Harmonic mean estimator is notorious for the possibility of having infinite variance. Now I want to show that it has finite variance when samples are bounded. I am wondering whether my following argument is anyhow flawed.

If we have $n$ i.i.d. random variables $Y_1,\cdots, Y_n>0$, then harmonic mean estimator is defined as

$h_n = \frac{n}{\sum_{k=1}^n \frac{1}{Y_k}}$.

I am wondering whether we can claim that the variance of harmonic mean estimator is finite if $Y_k$ is bounded, that is, $Y_k<C$, where $C$ is some positive constant value.

Here goes my logic.

Let us define a new random variable $Z_k=\frac{1}{Y_k}>0$. Then the harmonic mean can be rewritten as

$h_n = \frac{\sum_{k=1}^n 1}{\sum_{k=1}^n Z_k} = \frac{\sum_{i=1}^n Z_i Y_i}{\sum_{k=1}^n Z_k} = \sum_{i=1}^n Z_i^* Y_i$,


$Z_i^* = \frac{Z_i}{\sum_{k=1}^n Z_k}$.

Now, it is easy to argue that $h_n$ is bounded, because

$h_n \le \sum_{i=1}^n Z_i^* Y_i \le C\sum_{i=1}^n Z_i^* = C$.

As the harmonic mean estimator itself is bounded, it must have finite variance.

  • $\begingroup$ I see how $h_n$ can have infinite variance but I see no way it can have infinite expectation. In what sense then do you mean it can "have infinite mean"? At any rate, since the harmonic mean (being a bona fide mean) is less than the maximum of any of its arguments, obviously when the arguments are bounded the HM will be bounded, too. $\endgroup$ – whuber Oct 16 '14 at 23:16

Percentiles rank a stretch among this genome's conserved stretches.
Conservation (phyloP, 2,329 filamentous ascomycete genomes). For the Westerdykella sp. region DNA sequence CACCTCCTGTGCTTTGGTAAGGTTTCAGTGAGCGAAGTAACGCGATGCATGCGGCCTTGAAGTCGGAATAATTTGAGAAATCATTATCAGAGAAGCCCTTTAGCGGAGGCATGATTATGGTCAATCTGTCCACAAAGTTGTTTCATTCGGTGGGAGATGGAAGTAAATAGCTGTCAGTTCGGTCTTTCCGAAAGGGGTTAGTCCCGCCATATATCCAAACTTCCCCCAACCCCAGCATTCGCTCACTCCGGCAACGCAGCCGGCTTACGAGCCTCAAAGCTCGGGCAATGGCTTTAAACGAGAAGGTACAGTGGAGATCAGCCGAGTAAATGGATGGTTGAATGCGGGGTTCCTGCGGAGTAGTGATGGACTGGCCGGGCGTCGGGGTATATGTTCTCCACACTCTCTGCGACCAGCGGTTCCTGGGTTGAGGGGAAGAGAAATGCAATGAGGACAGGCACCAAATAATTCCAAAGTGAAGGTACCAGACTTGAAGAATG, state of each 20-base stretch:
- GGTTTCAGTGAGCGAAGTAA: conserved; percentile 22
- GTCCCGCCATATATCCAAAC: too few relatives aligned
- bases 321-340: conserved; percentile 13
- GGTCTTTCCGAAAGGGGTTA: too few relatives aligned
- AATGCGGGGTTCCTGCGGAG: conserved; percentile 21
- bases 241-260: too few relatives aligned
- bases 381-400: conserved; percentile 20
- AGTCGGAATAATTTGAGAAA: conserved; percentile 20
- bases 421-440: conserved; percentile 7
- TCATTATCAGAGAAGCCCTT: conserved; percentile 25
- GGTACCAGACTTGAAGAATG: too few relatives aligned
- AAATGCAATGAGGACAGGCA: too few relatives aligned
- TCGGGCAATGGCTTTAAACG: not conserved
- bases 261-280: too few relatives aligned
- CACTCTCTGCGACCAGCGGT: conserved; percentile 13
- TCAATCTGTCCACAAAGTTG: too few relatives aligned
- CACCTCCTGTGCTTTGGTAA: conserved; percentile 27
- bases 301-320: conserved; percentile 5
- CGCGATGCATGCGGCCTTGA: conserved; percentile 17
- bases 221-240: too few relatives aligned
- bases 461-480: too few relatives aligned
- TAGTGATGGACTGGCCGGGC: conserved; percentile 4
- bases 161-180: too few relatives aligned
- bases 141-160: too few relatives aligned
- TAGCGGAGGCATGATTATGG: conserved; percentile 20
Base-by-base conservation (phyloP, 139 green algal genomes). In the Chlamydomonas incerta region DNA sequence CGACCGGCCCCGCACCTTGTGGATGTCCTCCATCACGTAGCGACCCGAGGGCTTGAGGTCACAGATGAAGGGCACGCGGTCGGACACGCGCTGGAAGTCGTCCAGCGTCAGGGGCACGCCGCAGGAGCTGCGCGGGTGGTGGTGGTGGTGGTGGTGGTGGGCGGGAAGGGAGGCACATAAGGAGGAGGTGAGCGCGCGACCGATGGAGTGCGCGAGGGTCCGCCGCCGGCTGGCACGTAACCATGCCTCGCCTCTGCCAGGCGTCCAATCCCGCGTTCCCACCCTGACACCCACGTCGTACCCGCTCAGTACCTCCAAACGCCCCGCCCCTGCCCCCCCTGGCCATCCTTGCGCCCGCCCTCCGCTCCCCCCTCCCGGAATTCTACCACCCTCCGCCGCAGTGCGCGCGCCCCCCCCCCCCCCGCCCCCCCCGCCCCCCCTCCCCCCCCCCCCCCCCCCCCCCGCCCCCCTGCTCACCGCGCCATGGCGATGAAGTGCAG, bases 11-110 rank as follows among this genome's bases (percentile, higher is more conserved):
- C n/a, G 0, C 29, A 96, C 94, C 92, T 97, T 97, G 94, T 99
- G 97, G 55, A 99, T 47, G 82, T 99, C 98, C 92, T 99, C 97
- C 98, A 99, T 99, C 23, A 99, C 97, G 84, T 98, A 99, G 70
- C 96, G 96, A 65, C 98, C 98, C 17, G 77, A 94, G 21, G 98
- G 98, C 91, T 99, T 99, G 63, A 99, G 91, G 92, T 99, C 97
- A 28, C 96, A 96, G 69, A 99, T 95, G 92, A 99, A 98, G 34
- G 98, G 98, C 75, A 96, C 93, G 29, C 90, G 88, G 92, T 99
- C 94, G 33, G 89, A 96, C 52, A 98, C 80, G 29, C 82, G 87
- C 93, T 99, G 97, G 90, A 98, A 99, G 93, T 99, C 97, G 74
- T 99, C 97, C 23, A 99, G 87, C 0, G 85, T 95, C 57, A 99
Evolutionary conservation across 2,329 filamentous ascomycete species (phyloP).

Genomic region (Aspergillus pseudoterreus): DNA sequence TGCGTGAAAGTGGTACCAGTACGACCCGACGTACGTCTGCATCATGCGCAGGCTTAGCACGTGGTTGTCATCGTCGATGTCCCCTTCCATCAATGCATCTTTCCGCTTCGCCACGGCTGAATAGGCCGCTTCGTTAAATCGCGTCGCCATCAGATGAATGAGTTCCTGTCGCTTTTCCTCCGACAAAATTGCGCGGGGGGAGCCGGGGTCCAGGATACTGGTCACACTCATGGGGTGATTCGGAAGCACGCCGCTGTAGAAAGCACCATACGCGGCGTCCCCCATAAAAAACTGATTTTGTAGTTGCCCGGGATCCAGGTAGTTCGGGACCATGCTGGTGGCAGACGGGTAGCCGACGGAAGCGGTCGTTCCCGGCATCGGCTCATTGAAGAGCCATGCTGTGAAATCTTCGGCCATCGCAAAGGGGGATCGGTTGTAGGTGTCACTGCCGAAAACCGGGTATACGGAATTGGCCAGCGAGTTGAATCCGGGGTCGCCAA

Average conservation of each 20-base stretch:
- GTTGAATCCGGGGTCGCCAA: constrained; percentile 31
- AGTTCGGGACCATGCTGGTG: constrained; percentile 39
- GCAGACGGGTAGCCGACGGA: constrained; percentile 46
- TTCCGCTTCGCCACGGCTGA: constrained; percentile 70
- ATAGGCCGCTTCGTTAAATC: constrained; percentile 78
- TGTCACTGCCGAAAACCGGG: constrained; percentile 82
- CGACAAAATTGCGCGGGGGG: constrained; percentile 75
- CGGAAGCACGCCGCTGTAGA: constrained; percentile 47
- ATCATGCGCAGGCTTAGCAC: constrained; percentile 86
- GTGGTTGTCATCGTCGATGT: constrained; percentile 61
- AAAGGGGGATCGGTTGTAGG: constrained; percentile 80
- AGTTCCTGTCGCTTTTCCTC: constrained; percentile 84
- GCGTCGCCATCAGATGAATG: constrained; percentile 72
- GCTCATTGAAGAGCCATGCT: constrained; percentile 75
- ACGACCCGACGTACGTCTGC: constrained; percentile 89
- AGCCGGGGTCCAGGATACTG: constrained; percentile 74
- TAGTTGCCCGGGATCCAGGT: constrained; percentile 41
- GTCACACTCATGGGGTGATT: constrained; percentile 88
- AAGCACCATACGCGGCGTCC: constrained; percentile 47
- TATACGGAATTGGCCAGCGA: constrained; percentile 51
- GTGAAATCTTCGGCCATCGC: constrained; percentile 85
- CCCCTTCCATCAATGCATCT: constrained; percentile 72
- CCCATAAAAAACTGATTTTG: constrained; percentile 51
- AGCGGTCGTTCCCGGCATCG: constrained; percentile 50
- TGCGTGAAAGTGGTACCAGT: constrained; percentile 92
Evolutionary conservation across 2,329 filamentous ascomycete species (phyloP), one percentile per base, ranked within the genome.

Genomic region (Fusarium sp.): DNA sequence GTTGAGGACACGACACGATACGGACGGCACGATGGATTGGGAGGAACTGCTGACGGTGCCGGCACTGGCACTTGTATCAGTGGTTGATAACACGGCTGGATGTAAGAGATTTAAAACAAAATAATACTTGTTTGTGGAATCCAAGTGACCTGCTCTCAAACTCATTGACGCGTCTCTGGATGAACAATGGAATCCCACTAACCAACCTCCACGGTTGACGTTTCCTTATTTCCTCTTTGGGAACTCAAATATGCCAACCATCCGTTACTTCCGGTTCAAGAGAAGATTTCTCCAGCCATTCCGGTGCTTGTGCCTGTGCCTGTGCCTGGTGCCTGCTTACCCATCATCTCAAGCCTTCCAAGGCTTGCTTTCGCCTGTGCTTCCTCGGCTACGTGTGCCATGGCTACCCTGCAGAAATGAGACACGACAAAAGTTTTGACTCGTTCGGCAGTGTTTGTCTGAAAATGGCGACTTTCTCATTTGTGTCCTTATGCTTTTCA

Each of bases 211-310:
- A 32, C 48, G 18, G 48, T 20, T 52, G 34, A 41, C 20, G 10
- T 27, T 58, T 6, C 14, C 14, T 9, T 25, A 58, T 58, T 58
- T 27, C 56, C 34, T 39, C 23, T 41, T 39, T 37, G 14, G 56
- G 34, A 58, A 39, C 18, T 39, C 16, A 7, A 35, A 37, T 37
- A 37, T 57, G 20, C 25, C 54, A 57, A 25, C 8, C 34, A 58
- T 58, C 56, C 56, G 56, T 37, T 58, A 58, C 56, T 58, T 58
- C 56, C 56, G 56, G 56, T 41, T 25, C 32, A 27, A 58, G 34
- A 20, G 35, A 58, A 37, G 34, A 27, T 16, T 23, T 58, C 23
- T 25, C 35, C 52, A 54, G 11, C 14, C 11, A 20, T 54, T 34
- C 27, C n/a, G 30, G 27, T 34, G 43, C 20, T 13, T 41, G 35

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    $\begingroup$ My bad. Edited to "infinite variance". $\endgroup$ – absoluteliberty Oct 16 '14 at 23:25
  • $\begingroup$ Are you familiar with the basic inequalities of means? They provide a rigorous basis for your argument. $\endgroup$ – whuber Oct 16 '14 at 23:29
  • $\begingroup$ I think that answers my question. The answer is the above argument is correct and in some sense trivial. Thanks! $\endgroup$ – absoluteliberty Oct 16 '14 at 23:36

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